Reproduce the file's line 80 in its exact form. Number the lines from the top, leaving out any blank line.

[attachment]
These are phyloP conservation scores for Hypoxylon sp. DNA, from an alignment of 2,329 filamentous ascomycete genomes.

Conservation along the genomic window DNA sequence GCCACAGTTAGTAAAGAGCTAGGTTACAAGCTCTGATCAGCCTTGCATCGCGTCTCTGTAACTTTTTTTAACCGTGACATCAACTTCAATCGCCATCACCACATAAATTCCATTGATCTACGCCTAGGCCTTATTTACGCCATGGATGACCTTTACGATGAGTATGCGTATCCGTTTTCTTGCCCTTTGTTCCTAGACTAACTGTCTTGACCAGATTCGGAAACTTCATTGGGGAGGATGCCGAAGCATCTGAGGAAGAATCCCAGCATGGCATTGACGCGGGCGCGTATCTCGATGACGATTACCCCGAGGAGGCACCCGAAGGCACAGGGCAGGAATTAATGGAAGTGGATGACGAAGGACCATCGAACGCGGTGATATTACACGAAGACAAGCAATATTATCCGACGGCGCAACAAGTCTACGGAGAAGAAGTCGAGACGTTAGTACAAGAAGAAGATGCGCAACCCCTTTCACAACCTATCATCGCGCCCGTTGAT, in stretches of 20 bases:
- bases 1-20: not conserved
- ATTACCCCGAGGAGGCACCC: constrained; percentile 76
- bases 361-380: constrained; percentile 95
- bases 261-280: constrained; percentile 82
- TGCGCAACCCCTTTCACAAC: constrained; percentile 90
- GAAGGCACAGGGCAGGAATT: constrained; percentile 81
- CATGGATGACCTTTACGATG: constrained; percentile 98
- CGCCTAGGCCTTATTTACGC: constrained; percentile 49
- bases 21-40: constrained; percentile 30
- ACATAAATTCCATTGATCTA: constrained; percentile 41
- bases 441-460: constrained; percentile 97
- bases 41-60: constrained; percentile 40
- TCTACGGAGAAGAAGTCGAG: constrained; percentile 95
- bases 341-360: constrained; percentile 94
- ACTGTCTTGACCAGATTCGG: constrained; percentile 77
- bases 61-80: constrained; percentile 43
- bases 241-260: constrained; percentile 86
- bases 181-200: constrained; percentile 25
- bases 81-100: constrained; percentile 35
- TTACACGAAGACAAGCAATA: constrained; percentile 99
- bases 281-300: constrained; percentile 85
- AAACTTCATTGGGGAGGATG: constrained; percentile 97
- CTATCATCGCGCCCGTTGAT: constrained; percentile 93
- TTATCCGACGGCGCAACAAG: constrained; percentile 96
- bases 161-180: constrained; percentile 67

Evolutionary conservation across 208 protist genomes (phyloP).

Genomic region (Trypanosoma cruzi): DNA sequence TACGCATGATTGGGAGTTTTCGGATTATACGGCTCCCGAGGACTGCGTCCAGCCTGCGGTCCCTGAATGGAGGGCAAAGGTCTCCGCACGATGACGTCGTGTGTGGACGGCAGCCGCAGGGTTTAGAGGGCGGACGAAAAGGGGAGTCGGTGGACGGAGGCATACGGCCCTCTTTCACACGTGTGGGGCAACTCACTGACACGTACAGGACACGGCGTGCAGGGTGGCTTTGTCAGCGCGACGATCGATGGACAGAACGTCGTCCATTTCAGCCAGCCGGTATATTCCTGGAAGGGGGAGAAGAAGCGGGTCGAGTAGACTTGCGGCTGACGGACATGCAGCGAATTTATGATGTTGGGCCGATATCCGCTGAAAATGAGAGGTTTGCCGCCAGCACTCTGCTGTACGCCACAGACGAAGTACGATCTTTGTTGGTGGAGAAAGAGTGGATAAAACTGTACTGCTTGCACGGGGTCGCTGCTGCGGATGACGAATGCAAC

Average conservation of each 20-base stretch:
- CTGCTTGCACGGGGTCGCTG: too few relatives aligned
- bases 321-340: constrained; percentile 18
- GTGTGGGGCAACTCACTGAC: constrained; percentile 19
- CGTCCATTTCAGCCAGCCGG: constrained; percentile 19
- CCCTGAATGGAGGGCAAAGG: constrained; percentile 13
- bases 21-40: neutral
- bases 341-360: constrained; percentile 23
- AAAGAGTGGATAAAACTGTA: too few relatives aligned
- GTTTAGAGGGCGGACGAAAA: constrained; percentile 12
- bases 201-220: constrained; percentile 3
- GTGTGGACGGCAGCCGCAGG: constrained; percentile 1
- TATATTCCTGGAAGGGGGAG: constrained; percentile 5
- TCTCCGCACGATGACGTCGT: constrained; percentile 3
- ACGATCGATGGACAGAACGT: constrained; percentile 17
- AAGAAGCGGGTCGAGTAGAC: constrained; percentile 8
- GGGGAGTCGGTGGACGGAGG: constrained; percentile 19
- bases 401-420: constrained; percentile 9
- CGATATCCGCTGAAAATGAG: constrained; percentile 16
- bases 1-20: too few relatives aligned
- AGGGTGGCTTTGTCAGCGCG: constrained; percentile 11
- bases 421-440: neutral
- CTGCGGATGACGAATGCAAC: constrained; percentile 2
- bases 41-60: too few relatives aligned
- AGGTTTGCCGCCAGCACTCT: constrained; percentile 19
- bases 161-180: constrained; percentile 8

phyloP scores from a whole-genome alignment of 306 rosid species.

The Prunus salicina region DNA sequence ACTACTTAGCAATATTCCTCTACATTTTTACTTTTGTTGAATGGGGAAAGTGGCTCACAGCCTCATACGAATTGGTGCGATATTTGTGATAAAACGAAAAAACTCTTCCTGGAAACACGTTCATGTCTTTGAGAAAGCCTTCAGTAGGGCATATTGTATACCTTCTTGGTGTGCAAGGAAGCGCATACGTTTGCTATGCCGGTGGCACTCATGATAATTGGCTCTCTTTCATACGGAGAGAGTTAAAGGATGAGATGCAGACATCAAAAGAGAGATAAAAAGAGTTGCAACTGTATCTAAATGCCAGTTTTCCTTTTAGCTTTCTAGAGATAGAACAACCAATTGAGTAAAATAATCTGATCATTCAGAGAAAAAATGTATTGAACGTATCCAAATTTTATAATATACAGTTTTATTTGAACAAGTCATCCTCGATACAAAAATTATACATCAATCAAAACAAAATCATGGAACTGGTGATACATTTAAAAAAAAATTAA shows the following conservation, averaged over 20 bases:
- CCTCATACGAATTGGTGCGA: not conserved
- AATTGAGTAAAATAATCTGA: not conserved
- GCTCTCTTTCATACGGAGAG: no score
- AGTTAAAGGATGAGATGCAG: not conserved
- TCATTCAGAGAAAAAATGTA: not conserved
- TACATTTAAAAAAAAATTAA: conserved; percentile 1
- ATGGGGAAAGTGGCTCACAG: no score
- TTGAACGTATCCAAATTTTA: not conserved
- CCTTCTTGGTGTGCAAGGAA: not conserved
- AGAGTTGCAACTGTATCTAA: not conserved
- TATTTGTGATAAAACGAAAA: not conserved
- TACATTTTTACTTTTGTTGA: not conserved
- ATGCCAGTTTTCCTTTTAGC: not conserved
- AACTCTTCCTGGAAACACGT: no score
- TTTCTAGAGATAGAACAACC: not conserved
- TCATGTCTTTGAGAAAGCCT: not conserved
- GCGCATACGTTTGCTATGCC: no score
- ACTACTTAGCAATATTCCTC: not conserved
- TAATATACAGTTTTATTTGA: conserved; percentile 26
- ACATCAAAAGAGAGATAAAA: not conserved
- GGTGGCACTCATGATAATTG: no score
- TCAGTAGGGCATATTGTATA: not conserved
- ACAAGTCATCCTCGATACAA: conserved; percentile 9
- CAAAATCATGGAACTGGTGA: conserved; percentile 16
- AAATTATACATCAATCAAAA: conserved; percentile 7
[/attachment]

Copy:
- ACAAGTCATCCTCGATACAA: conserved; percentile 9